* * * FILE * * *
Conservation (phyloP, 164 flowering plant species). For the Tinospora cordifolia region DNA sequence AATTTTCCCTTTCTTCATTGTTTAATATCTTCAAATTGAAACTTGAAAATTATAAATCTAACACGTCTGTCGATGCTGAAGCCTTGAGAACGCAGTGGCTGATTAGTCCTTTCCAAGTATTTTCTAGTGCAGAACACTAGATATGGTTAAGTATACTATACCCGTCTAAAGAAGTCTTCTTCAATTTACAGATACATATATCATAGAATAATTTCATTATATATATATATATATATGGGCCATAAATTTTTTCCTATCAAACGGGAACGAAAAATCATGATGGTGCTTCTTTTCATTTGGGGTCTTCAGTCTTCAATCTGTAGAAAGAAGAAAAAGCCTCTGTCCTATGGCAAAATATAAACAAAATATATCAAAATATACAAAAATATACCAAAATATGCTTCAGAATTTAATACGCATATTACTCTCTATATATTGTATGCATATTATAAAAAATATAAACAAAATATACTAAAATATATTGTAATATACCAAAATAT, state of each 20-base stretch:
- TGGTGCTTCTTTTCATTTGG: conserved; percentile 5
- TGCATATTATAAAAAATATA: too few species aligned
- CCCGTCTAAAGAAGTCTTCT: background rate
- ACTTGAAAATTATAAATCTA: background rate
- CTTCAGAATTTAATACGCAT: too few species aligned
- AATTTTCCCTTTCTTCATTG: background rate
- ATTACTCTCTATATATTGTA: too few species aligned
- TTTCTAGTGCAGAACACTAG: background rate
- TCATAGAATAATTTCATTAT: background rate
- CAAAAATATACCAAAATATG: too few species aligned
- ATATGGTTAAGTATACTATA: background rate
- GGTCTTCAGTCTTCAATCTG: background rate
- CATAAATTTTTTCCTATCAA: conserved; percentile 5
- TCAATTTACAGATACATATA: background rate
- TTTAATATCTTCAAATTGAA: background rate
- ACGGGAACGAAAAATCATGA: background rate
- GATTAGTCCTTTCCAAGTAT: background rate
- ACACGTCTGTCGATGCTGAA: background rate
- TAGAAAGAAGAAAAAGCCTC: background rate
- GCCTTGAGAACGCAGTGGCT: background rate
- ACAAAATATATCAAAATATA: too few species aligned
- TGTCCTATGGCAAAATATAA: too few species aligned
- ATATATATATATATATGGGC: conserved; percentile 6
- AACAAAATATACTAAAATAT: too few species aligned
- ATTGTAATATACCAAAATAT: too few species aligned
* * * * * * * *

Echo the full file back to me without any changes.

Conservation (phyloP, 164 flowering plant species). For the Tinospora cordifolia region DNA sequence AATTTTCCCTTTCTTCATTGTTTAATATCTTCAAATTGAAACTTGAAAATTATAAATCTAACACGTCTGTCGATGCTGAAGCCTTGAGAACGCAGTGGCTGATTAGTCCTTTCCAAGTATTTTCTAGTGCAGAACACTAGATATGGTTAAGTATACTATACCCGTCTAAAGAAGTCTTCTTCAATTTACAGATACATATATCATAGAATAATTTCATTATATATATATATATATATGGGCCATAAATTTTTTCCTATCAAACGGGAACGAAAAATCATGATGGTGCTTCTTTTCATTTGGGGTCTTCAGTCTTCAATCTGTAGAAAGAAGAAAAAGCCTCTGTCCTATGGCAAAATATAAACAAAATATATCAAAATATACAAAAATATACCAAAATATGCTTCAGAATTTAATACGCATATTACTCTCTATATATTGTATGCATATTATAAAAAATATAAACAAAATATACTAAAATATATTGTAATATACCAAAATAT, state of each 20-base stretch:
- TGGTGCTTCTTTTCATTTGG: conserved; percentile 5
- TGCATATTATAAAAAATATA: too few species aligned
- CCCGTCTAAAGAAGTCTTCT: background rate
- ACTTGAAAATTATAAATCTA: background rate
- CTTCAGAATTTAATACGCAT: too few species aligned
- AATTTTCCCTTTCTTCATTG: background rate
- ATTACTCTCTATATATTGTA: too few species aligned
- TTTCTAGTGCAGAACACTAG: background rate
- TCATAGAATAATTTCATTAT: background rate
- CAAAAATATACCAAAATATG: too few species aligned
- ATATGGTTAAGTATACTATA: background rate
- GGTCTTCAGTCTTCAATCTG: background rate
- CATAAATTTTTTCCTATCAA: conserved; percentile 5
- TCAATTTACAGATACATATA: background rate
- TTTAATATCTTCAAATTGAA: background rate
- ACGGGAACGAAAAATCATGA: background rate
- GATTAGTCCTTTCCAAGTAT: background rate
- ACACGTCTGTCGATGCTGAA: background rate
- TAGAAAGAAGAAAAAGCCTC: background rate
- GCCTTGAGAACGCAGTGGCT: background rate
- ACAAAATATATCAAAATATA: too few species aligned
- TGTCCTATGGCAAAATATAA: too few species aligned
- ATATATATATATATATGGGC: conserved; percentile 6
- AACAAAATATACTAAAATAT: too few species aligned
- ATTGTAATATACCAAAATAT: too few species aligned